Professor Vanessa MacDonnell and Professor Teresa Scassa have both earned Insight Grants from the Social Sciences and Humanities Research Council. Professor MacDonnell will use the funding to explore an overlooked area of constitutional law – the significance of quasi-constitutional statutes – while Professor Scassa will delve into an underdeveloped area of online data ownership to examine who can control and reuse publicly accessible online data.
Professor MacDonnell’s project, "Quasi-Constitutional Statutes in Canada" earned $70,683 from the Insight Program. Characterized by the Supreme Court as “not quite constitutional, but certainly more than the ordinary”, quasi-constitutional statutes include federal and provincial human rights codes, privacy laws, official languages acts, access to information laws, and statutes like the Canadian Bill of Rights and the Quebec Charter of Human Rights and Freedoms, which secure whole catalogues of rights. Despite being crucial sources of rights protection in Canada, there is almost no research on quasi-constitutional statutes as a group. Professor MacDonnell’s project will result in an in-depth study of this important area of constitutional law.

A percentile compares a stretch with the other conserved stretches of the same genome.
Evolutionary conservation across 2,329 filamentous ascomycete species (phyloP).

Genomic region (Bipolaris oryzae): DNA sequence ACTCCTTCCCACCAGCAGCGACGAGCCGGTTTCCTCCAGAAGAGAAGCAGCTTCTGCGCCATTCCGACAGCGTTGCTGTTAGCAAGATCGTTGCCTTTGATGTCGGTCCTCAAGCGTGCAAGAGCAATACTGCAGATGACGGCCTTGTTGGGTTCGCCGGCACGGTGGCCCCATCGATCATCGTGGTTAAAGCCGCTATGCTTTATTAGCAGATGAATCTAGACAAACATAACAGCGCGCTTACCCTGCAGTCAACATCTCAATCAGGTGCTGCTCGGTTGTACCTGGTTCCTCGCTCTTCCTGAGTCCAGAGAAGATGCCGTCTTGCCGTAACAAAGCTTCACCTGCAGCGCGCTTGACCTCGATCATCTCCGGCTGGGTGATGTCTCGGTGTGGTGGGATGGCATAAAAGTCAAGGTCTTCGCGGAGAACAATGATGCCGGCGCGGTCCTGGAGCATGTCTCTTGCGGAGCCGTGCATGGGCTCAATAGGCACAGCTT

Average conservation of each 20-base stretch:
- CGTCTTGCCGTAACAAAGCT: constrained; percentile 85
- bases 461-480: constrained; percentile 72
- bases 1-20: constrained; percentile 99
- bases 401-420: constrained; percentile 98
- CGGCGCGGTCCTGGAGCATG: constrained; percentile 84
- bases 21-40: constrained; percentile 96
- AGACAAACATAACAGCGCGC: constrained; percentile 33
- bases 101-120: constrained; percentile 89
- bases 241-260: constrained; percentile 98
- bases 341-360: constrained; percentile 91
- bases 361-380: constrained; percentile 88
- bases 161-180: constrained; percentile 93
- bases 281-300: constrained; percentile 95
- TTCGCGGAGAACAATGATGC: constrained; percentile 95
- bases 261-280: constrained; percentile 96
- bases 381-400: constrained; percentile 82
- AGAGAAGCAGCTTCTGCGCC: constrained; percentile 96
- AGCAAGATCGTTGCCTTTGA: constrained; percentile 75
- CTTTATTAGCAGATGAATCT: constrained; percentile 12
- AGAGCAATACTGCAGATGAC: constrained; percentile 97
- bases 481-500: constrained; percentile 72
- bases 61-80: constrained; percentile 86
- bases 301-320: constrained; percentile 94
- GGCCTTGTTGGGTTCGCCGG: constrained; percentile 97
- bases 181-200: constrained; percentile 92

Meanwhile, Professor Scassa, who holds the Canada Research Chair in Information Law and Policy, earned $189,916 from the Insight Program for her project entitled "Developing a Public Interest-Based Approach to Ownership, Users' Rights and Privacy Interests in Publicly Accessible Platform Data". Many online platforms host huge volumes of data that are publicly accessible, and include things like photographs and personal data. But the law on ownership, control and reuse of publicly accessible data is underdeveloped. The proposed research will provide a detailed legal and interdisciplinary analysis of competing claims for how publicly accessible data can be used and controlled. Professor Scassa and her team will examine rights of ownership and control, the rights of web users, and the privacy rights of contributors of online data.
Professor Scassa is also a co-applicant on an Insight Grant project led by Pamela J. Robinson of Ryerson University, entitled “Canadian smart cities: Smart for all or only some?”
Finally, Professor Florian Martin-Bariteau, Director of the Centre for Law, Technology and Society, is a collaborator on an Insight Grant project led by Yasmin Jiwani of Concordia University, entitled “Virtual graveyards and cybermemorials”.
SSHRC’s Insight Program aims to support and foster excellence in social sciences and humanities research intended to deepen, widen and increase our collective understanding of individuals and societies, as well as to inform the search for solutions to societal challenges.
Congratulations to Professor MacDonnell, Professor Scassa and Professor Martin-Bariteau!